Augarde, Steve 1950–

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Augarde, Steve 1950–

(Steven Andre Augarde)

PERSONAL: Born October 3, 1950, in Birmingham, England; son of Eric Claude (a builder and interior decorator) and Grace Olive (Eveson) Augarde; married; children: two daughters. Education: Attended Yeovil School of Art, Somerset College of Art, and Rolle Teacher Training College.

ADDRESSES: HomeGreat Britain. Agent—c/o Author Mail, David Fickling Books, 1745 Broadway, New York, NY 10019. E-mail[email protected]

CAREER: Author and illustrator. Worked as an illustrator for many large advertising agencies; animator for the animated television series Bump, British Broadcasting Corporation. Semi-professional musician, playing in jazz group and providing music for two British Broadcasting Corporation series; qualified teacher. Worked as a gardener for the National Trust at Montacute House, England; has also worked as a telemarketer and motorcycle dispatch rider.

WRITINGS:

SELF-ILLUSTRATED; FOR CHILDREN

A Lazy Day, Fabbri & Partners (London, England), 1974.

The River that Disappeared, Fabbri & Partners (London, England), 1974.

The Willow Tree, Fabbri & Partners (London, England), 1974.

Pig, Deutsch (London, England), 1975, Bradbury Press (Scarsdale, NY), 1977.

Barnaby Shrew Goes to Sea, Deutsch (London, England), 1978.

Barnaby Shrew, Black Dan, and the Mighty Wedgwood, Deutsch (London, England), 1979.

Mr. Mick, Deutsch (London, England), 1980.

January Jo and Friends, Deutsch (London, England), 1981.

(With Elinor Bagenal) Tractor Factory: A Pop-Up Book, Golden Books (New York, NY), 1994.

Tractor Trouble: A Pop-Up Book, Lodestar Books (New York, NY), 1996.

Five Speckled Frogs: And Other Counting Rhymes, Cartwheel Books (New York, NY), 1997.

The Hokey Pokey: And Other Party Rhymes, Cartwheel Books (New York, NY), 1997.

The Itsy Bitsy Spider: And Other Hand Rhymes, Cartwheel Books (New York, NY), 1997.

Row, Row, Row Your Boat: And Other Play Rhymes, Cartwheel Books (New York, NY), 1997.

Fire Engine to the Rescue: A Pop-Up Book, Tupelo Books (New York, NY), 1998.

Here Comes the Lifeboat!, Orion Children's (London, England), 1999.

When I Grow Up, Madcap (London, England), 1999, Grosset & Dunlap (New York, NY), 2000.

Vroom! Vroom!: A Pop-Up Race to the Finish!, David & Charles Children's (London, England), 2000, Little, Brown (Boston, MA), 2001.

Big Nose, Small Nose: A Book of Opposites, Mathew Price (Sherborne, England), 2001.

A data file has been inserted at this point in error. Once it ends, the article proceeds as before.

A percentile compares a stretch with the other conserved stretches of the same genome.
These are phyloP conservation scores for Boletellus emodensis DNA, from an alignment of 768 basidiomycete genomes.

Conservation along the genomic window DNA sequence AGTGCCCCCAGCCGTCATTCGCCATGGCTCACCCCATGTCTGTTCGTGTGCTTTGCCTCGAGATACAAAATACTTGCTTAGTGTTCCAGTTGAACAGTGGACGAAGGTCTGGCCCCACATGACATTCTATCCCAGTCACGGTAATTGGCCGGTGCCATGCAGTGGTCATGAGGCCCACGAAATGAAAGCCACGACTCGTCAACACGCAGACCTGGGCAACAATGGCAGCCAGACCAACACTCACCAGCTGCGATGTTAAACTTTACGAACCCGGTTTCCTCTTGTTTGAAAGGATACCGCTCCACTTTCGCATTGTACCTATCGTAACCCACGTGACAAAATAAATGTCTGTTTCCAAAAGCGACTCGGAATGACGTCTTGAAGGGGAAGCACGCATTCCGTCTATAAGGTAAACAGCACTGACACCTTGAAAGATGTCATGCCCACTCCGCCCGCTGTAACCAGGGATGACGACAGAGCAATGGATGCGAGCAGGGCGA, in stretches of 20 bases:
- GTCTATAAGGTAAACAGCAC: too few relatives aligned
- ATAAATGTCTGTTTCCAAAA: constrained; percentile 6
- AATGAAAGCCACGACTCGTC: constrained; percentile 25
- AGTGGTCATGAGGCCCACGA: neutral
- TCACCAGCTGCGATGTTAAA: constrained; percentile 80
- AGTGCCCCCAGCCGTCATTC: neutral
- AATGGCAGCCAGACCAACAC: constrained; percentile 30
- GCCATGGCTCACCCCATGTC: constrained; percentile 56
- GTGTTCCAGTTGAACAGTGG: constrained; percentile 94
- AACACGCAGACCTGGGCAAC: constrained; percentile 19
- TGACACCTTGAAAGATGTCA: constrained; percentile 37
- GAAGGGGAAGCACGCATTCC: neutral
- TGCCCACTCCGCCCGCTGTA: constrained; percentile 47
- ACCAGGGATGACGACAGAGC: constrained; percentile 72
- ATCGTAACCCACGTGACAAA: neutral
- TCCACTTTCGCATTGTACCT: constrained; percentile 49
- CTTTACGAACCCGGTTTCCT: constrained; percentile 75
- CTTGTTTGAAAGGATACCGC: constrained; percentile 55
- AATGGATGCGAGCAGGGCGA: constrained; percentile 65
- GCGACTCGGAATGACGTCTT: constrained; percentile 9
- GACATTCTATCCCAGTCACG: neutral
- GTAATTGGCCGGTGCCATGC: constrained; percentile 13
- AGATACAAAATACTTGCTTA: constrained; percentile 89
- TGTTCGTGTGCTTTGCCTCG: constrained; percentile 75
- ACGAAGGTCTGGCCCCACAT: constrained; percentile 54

Garage, Charlesbridge Publishing (Watertown, MA), 2002.

We're Going on an Airplane!, Handprint/Ragged Bears (England), 2003.

The New York Yellow Bulldozer, Handprint/Ragged Bears (England), 2003.

"SILLY MONSTERS" SERIES; FOR CHILDREN; AND ILLUSTRATOR

Purple Eyes, Gingham Dog (Grand Rapids, MI), 2004.

Big Nose, Small Nose, Gingham Dog (Grand Rapids, MI), 2004.

Hello, Moon, Gingham Dog (Grand Rapids, MI), 2004.

One Paper Hat, Gingham Dog (Grand Rapids, MI), 2004.

ILLUSTRATOR:

Bill Gillham, Septimus Fry F.R.S.; or, How Mrs. Fry Had the Baby in the World, Deutsch (London, England), 1980.

Eric Charles, Bertha and the Windmills, pictures based on the original television designs by Ivor Wood, Deutsch (London, England), 1985.

Eric Charles, Bertha and the Great Painting Job, pictures based on the original television designs by Ivor Wood, Deutsch (London, England), 1985.

Eric Charles, Bertha and a Mouse in the Works, pictures based on the original television designs by Ivor Wood, Deutsch (London, England), 1986.

Eric Charles, Bertha and the Best Machine Competition, pictures based on the original television designs by Ivor Wood, Deutsch (London, England), 1986.

Eric Charles, Bertha and the Lost Tom, pictures based on the original television designs by Ivor Wood, Deutsch (London, England), 1986.

Eric Charles, Bertha and the Flying Bear, pictures based on the original television designs by Ivor Wood, Deutsch (London, England), 1986.

Bertha Annual, Polystyle Publications Ltd. (London, England), 1986.

This Is Bump, Kingsborn Ltd. (London, England), 1987.

Bump Goes to the Seaside, Kingsborn Ltd. (London, England), 1987.

Mathew Price, Little Red Car Gets into Trouble, Abbeville Press (New York, NY), 2000.

(And paper engineer) Mathew Price, Little Red Car Has an Accident, Abbeville Press (New York, NY), 2000.

Mathew Price, Little Red Car in the Snow, Abbeville Press (New York, NY), 2000.

(And paper engineer) Mathew Price, Little Red Car Plays Taxi, Abbeville Press (New York, NY), 2000.

PAPER ENGINEER

Juan Wijngaard, Buzz! Buzz!, Lodestar Books (New York, NY), 1995.

Humpty Dumpty, illustrated by Moira Kemp, designed by Herman Lelie, Lodestar Books (New York, NY), 1996.